Copyright (c) 2012 by Laura Worthington. All rights reserved.
Graphic designers with a lust for lettering are constantly seeking scripts balanced neatly on the sweet spot suited for exuberant editorial work and messages of cheer. Neither frivolous nor strict. My typeface, Gioviale, satisfies that need.
Your work may call for a script that is handsome without being overly formal, that is merry, playful, and, like a good Italian pastry dough, hasn't been overly handled until it is left stiff and flat. Use Gioviale to create something tasty, al dente, a touch ornate yet fluent and full of life. Its versatility is exemplified in its greater readability at small sizes compared to other scripts, as well as the included alternates and swashes.
Scripts with a hand-lettered look often take on one of two personalities. Some are formal, with heavy flourishes that threaten to sacrifice readability. They are regal, make a statement, yet are so meticulously constructed that they seem chiseled in stone and inflexible. But, oh how exquisitely beautiful they can be.
What's the usual alternative? Italic text faces. Though modern and readable, with the little twist that italics carry, they can have a manufactured appearance, a mass-market profile that robs your work of the personable quirkiness of the handmade and unique. But, still, they cast a respectable, clean, and professional profile.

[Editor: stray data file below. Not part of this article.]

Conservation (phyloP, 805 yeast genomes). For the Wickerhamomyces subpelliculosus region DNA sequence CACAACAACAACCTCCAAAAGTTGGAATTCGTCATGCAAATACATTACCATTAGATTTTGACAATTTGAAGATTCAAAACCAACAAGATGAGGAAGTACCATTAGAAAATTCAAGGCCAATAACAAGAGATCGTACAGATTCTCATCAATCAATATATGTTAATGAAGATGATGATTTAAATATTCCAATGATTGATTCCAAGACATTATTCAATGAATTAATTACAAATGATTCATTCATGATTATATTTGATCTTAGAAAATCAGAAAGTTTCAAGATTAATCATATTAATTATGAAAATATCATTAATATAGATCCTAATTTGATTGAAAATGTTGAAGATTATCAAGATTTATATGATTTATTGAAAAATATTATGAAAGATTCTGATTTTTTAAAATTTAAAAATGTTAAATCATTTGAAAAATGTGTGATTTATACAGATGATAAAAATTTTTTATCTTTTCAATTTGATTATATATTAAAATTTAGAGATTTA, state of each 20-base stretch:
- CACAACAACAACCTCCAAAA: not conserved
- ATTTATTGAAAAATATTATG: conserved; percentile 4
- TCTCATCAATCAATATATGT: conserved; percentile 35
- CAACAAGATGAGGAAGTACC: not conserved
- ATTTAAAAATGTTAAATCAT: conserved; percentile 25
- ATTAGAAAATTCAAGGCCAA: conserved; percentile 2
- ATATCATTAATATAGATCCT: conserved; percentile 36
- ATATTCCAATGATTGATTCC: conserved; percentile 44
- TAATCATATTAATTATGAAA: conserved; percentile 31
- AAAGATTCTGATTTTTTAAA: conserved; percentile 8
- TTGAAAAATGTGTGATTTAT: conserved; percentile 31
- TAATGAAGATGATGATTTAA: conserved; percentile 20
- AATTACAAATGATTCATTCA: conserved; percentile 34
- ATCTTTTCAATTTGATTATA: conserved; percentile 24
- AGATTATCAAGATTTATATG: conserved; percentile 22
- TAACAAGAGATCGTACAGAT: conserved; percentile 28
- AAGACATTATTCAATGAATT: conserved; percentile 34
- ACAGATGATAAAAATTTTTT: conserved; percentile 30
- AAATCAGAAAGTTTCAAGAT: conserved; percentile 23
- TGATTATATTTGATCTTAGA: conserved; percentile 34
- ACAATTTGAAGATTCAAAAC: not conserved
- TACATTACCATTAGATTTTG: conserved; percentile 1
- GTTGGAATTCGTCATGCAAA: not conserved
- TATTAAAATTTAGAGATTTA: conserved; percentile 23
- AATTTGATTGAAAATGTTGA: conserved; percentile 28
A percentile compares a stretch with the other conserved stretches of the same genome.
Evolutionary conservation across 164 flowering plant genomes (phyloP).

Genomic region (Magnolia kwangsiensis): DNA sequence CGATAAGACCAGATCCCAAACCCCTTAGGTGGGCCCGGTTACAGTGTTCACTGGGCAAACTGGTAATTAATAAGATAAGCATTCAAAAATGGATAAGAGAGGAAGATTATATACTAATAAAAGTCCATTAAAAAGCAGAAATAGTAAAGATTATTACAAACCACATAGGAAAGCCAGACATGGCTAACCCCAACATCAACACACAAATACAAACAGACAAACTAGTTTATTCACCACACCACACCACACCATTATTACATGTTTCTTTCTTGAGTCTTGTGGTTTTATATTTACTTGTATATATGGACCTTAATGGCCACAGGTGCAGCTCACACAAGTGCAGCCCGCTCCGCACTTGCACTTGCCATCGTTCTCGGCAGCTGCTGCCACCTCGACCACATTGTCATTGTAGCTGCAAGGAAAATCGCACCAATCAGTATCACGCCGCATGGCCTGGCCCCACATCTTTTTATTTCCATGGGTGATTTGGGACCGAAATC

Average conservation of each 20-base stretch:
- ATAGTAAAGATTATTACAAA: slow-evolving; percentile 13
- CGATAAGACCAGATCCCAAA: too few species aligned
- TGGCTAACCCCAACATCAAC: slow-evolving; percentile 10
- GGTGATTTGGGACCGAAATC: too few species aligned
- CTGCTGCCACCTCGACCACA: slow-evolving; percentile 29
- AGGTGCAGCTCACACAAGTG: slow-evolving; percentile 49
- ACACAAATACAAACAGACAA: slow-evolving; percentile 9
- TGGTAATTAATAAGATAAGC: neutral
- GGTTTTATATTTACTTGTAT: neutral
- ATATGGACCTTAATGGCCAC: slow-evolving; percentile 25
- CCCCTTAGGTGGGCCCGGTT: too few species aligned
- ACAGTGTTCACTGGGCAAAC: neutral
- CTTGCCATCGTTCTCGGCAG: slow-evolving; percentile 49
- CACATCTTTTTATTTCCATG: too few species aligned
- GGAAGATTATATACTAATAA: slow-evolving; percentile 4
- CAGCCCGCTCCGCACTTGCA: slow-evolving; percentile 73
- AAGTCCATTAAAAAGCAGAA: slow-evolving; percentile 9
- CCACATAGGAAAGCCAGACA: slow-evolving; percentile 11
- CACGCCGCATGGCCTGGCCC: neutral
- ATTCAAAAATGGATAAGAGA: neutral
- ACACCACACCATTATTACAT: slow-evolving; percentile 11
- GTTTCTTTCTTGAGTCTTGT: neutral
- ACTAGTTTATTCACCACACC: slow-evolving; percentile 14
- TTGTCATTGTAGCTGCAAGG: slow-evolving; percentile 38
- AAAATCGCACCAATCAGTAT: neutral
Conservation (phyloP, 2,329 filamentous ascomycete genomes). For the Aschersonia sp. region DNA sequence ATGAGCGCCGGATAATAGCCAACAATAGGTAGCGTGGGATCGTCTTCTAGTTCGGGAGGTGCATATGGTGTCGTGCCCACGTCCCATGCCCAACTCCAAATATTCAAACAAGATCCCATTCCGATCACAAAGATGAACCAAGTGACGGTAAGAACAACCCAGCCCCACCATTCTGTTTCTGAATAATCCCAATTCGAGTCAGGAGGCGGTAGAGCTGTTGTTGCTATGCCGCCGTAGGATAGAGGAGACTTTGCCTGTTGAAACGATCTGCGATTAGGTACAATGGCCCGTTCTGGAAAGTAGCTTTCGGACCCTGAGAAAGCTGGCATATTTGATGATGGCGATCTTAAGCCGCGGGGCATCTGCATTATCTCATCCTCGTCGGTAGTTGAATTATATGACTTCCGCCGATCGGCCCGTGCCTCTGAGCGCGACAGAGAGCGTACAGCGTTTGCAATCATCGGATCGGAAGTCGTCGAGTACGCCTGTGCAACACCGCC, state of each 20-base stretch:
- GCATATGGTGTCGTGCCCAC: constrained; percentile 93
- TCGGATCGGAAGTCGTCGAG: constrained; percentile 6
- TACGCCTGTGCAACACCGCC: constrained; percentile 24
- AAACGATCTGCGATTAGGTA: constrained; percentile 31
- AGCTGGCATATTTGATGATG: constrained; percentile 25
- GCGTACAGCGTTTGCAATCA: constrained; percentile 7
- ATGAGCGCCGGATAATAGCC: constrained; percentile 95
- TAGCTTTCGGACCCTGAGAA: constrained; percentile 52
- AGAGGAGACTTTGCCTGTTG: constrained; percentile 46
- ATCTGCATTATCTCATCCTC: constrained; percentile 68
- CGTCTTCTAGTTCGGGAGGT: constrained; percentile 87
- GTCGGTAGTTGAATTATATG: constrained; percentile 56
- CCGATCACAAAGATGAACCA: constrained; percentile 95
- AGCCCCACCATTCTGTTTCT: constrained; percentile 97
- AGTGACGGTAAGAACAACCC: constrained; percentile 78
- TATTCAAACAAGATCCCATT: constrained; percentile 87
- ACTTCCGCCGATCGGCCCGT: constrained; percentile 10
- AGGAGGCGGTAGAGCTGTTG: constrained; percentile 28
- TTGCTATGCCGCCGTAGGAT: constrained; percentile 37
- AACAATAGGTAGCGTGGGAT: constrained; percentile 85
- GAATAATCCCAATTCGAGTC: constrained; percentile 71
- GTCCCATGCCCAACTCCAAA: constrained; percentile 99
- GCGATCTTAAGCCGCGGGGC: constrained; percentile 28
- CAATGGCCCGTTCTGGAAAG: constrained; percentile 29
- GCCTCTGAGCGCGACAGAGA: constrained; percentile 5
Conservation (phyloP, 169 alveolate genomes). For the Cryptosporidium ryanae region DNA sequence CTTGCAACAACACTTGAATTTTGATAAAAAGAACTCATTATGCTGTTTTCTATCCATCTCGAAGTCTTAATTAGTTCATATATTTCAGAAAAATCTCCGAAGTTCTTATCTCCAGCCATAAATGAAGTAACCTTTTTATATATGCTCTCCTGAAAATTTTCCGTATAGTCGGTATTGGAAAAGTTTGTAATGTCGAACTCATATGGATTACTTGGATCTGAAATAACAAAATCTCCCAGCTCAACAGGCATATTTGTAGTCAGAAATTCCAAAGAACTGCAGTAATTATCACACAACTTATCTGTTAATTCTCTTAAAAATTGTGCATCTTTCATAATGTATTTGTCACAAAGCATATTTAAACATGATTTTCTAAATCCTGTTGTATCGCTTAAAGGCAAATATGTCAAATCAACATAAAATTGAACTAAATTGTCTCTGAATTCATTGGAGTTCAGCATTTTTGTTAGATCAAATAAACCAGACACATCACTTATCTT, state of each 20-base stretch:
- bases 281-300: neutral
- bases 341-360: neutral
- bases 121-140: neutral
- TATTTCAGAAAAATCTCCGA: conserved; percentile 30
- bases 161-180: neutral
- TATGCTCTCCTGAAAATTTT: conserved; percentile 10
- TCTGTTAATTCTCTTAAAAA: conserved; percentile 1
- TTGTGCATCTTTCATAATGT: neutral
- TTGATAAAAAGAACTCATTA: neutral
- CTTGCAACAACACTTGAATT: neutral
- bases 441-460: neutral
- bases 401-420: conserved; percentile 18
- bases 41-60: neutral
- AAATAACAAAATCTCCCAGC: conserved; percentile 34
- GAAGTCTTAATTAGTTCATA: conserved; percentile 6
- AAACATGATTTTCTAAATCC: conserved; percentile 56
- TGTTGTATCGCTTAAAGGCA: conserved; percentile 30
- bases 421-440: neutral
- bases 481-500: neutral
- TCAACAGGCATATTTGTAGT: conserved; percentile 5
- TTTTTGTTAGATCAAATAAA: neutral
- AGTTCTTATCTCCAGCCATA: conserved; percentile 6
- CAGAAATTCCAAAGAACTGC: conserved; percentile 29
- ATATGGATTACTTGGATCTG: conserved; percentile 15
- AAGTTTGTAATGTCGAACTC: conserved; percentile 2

What inhabits the space between these, an uncompromising tool that, in your hands, conveys conviviality, grace, and spunk?
Gioviale glides in to fill that formerly scanty typographical niche, a hybrid of an italic text face and a script, flowing with flair and elegance, and, somehow, carrying just a hint of tailored and clean, structured underpinnings. It reveals that elegance needn't be serious, just the result of serious craftsmanship.
Indeed, Gioviale was inspired by a simple and spontaneous burst of joy in my own craft. Conceptually, my process was reflected precisely in the outcome, perhaps because it mirrors my own personality in so many ways. Despite the due diligence required, this typeface came more easily and naturally to me than virtually any other I've created. The heart of it burst onto the page breathtakingly fast compared to my other typefaces.
I wanted the look of a roman italic without pausing to build a roman counterpart (perhaps I'll design one in the future). I looked to the Italian Didones, popularized by Didot and known for their very high contrast thin thins and thick thicks. True to its nature, Gioviale is a less serious interpretation of the Didones, and its uppercase letters are a departure from classic precursors.
Gioviale includes a User's Guide, 1008 glyphs, an entire alternate set of swash caps, 20 ornaments, 20 discretionary ligatures, and an unusually high number of swashes (300), which include a standard uppercase set for more traditional text settings, and a swash uppercase set which are even more flourished. Why not? To joy!